Several years ago, country singer Mary Chapin Carpenter had a smash hit called "The Bug."
The refrain goes: "Sometimes you're the windshield, sometimes you're the bug."
This week, my friends, I was the bug. In fact, I was the whole hornet's nest.
It all started with my son's swim banquet last Sunday. Now, I ask you to set aside the fact that, other than for work, school, and church, I am notoriously late. For everything. All the time.
My husband, on the other hand, is usually ready for an event the week before it begins, standing in front of the locked door looking at his watch, perfectly tailored and coiffed and with pre-purchased ticket in hand.
"What time do we have to be there?" asked Kerry. "Well, the doors open at 4 p.m. but I'm sure we don't need to rush in right at the stroke of four bells!" was my reply.
And so, I proceeded, in perfect Patty fashion, to squeeze in 500 activities between the crack of dawn and 4 p.m. that day.
Do I even need to say this? We were 20 minutes late.
Apparently, this event is infamous for its attendants scooping up and squatting their tables within the first 0:17 of the tumbler on the front door's dead bolt cranking open.
As you can imagine, there was very little room in my tummy for the delectables on the buffet by the time I finished eating all that crow.
The very next day, I drove Kyle to his un-mandatory summer soccer practice without having checked my e-mail inbox, just to make sure practice was still occurring. I was fairly confident in my odds, though, since it was always scheduled for four days a week. I had a really good shot that it would take place on Monday at 7 p.m., as it has every preceding week. By midnight, when one single other player or any coach STILL had yet to materialize, I figured out that the over-under on that bet had been greatly exaggerated.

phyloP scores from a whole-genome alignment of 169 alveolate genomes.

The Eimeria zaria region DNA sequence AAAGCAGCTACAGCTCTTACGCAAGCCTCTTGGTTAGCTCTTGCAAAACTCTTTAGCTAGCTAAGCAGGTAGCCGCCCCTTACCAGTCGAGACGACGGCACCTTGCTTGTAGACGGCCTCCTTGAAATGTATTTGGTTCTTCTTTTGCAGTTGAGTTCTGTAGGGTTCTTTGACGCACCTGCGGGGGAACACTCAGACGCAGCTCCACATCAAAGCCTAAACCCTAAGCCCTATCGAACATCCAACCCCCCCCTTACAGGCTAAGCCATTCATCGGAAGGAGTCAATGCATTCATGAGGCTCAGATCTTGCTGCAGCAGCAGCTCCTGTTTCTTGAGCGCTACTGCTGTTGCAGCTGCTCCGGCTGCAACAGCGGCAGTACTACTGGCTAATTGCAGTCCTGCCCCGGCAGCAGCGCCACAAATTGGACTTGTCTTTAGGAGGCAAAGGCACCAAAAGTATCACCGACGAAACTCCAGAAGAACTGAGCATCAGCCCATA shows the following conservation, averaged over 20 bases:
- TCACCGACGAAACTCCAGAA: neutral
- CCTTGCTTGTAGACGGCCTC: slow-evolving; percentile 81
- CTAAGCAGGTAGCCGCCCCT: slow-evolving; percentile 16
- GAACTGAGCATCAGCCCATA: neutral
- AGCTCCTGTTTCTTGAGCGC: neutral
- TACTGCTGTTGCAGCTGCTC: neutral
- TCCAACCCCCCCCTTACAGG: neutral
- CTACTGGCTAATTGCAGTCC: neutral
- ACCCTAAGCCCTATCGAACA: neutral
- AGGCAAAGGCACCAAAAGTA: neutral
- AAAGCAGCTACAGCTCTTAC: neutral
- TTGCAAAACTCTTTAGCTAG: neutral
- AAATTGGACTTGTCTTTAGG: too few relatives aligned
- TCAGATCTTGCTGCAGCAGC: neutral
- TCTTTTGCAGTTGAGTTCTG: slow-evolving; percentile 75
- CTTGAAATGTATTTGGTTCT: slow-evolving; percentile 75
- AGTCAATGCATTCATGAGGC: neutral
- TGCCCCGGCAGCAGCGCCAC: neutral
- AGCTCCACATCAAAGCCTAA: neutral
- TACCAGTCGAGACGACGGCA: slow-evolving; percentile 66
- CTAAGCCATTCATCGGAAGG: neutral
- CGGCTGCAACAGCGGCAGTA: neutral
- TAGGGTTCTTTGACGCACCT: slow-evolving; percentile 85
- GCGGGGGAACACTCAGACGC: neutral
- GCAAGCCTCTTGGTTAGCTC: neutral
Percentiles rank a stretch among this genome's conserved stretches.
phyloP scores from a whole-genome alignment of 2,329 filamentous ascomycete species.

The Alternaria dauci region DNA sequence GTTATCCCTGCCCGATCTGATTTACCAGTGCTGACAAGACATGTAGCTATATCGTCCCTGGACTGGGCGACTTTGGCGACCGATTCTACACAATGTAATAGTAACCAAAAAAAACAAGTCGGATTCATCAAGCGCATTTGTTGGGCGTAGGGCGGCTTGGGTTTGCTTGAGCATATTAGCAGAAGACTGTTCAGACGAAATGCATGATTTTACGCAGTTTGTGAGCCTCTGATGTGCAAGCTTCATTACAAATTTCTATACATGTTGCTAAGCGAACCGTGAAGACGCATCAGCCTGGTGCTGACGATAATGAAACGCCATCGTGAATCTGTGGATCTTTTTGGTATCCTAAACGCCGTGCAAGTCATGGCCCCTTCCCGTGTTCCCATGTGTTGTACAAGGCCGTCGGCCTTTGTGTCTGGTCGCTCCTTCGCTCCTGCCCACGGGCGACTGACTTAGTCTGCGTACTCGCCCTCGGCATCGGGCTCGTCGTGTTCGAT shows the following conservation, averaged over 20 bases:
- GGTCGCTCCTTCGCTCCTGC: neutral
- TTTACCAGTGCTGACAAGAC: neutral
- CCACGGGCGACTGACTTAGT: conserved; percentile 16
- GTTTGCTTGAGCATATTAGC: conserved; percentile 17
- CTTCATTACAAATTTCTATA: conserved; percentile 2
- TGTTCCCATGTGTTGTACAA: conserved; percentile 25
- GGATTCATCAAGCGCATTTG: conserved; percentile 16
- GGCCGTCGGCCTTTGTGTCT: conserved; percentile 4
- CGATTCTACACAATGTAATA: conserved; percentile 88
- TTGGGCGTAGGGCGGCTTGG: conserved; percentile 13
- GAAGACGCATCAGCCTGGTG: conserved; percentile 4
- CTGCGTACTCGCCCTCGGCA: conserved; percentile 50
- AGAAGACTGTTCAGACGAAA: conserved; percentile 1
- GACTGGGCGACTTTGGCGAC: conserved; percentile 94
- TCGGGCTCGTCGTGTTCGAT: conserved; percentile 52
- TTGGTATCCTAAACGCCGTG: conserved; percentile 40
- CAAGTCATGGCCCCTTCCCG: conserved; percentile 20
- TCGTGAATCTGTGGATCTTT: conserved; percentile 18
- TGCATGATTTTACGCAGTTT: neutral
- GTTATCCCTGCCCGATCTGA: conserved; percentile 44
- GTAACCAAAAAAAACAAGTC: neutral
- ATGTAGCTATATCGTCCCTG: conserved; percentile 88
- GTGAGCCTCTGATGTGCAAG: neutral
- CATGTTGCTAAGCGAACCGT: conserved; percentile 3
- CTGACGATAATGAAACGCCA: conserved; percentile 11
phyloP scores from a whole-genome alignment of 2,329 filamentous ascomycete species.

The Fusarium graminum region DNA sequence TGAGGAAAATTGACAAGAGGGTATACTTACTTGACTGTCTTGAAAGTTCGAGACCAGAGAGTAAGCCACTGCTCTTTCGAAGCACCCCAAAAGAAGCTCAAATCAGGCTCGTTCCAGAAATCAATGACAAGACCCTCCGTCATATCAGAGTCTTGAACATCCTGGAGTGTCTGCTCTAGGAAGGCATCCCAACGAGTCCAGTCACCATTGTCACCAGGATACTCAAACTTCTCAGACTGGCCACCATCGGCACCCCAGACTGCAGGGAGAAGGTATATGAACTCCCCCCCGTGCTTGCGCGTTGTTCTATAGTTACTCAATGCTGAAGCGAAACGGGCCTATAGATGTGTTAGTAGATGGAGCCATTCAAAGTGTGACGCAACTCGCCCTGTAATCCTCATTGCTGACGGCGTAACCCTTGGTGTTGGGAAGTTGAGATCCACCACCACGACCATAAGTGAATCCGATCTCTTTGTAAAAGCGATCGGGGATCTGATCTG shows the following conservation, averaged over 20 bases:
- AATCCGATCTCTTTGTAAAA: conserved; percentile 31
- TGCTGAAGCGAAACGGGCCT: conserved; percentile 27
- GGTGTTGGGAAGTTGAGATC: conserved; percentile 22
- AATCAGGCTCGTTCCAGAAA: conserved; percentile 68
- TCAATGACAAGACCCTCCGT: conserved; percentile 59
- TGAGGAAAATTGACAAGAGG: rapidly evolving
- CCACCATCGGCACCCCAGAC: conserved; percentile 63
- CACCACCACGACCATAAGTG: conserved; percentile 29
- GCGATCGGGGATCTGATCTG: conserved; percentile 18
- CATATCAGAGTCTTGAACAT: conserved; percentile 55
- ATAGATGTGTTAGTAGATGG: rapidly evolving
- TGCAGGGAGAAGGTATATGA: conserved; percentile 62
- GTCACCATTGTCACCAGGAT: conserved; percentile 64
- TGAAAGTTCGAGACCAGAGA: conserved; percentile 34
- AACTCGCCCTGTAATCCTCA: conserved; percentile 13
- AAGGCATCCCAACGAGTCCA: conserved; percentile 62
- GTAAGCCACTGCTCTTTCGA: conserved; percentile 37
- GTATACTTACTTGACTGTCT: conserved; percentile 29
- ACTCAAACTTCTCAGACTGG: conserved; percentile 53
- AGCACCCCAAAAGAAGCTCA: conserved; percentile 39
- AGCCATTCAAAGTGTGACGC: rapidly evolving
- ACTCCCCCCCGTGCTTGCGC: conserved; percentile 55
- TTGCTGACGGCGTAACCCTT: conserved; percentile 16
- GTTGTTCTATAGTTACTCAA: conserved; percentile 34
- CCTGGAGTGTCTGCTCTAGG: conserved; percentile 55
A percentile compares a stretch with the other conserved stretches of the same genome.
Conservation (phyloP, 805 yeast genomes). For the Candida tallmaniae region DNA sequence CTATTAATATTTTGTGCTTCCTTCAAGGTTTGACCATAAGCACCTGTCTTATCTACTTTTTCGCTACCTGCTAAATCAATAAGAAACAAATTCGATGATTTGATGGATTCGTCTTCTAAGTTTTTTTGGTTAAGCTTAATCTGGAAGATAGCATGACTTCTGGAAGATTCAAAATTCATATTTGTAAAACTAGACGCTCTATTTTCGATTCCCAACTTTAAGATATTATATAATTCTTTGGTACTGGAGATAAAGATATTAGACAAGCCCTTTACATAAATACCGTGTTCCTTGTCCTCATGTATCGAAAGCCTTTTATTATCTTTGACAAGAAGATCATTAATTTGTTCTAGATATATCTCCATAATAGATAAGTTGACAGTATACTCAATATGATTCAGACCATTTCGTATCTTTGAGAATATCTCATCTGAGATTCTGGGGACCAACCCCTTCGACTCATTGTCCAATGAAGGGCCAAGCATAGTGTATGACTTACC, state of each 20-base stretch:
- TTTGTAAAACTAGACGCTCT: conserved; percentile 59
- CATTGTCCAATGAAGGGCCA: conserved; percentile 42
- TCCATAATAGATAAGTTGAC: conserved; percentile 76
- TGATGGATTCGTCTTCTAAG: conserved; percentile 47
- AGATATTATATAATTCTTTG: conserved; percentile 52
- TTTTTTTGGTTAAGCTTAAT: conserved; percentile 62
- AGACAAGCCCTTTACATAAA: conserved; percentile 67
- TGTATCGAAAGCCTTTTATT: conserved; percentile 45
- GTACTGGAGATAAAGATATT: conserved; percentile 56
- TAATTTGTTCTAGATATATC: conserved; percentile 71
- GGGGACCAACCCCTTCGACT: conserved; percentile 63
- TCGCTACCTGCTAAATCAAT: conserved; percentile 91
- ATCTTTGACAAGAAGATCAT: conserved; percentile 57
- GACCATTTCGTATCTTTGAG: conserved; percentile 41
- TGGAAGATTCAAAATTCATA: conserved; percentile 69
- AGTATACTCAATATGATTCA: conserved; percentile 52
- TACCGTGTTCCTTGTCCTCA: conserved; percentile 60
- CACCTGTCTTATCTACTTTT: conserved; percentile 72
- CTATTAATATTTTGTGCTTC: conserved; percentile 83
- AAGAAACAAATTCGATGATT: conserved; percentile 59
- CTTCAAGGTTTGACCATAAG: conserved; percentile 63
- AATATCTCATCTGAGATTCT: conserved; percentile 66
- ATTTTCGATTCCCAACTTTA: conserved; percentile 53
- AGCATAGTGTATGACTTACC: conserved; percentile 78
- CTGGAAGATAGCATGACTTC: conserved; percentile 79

Next came the fitting reward to my healthy lifestyle. That's right. Last week, I discovered the prize for my daily running, my renewed commitment to shunning sugars and simple carbohydrates, and my staunch refusal to consume saturated fats. Wanna guess what it is? It's - wait for it - dangerously low iron. Like, the numbers that require blood transfusion low iron.
The alternative remedy? Um, a prescription for about a thousand grams of iron a day. A thousand grams. Every day. Do you have any idea what that much iron does to your digestive system? Let's just say I haven't had to buy Cottonelle for a while.
So, now that I'm the Iron Woman and keep getting sucked into magnetic fields all over town - all should be right with my well-being world, yes?
Uh, no. No, the lovely reward for all that good behavior and ingestion of the added metal is - a test requiring me to consume about 40 gallons of some icky liquid that will make me feel completely blechy until such time that I'm poked and prodded in places a lady ne'er likes to discuss.
Yikers: Sting #4.
Then there was the vacation - that wasn't. After spending a small fortune and expending every ounce of frustration in a 20-mile radius on our kitchen debacle, er renovation, we decided a mini-trip to the Lake Erie islands was really the only option on the docket for a family vacation this summer. However, a personal matter prevented us from heading to my second favorite place on earth - America's Roller Coast.
So we holidayed at home this year.
Did I mention that we did so on the exact same dates which, coincidentally, my big, big boss decided to answer a question I've been asking for about 19 months or so? Even scheduled a meeting about it - which was held on one of the only three days I've been off consecutively in an entire year.
Oh, yeah, right; lest we forget that my office is 45 minutes away from my house.
Buzz, buzz, buzz!
Oh, well, what can you do but roll with the welts, right? Besides, the good thing about being the bug is how much you appreciate it when you are NOT the bug any longer.
So, here's to a week full of windshield, folks!
Kimerer is a Tribune Chronicle correspondent. Contact her at firstname.lastname@example.org.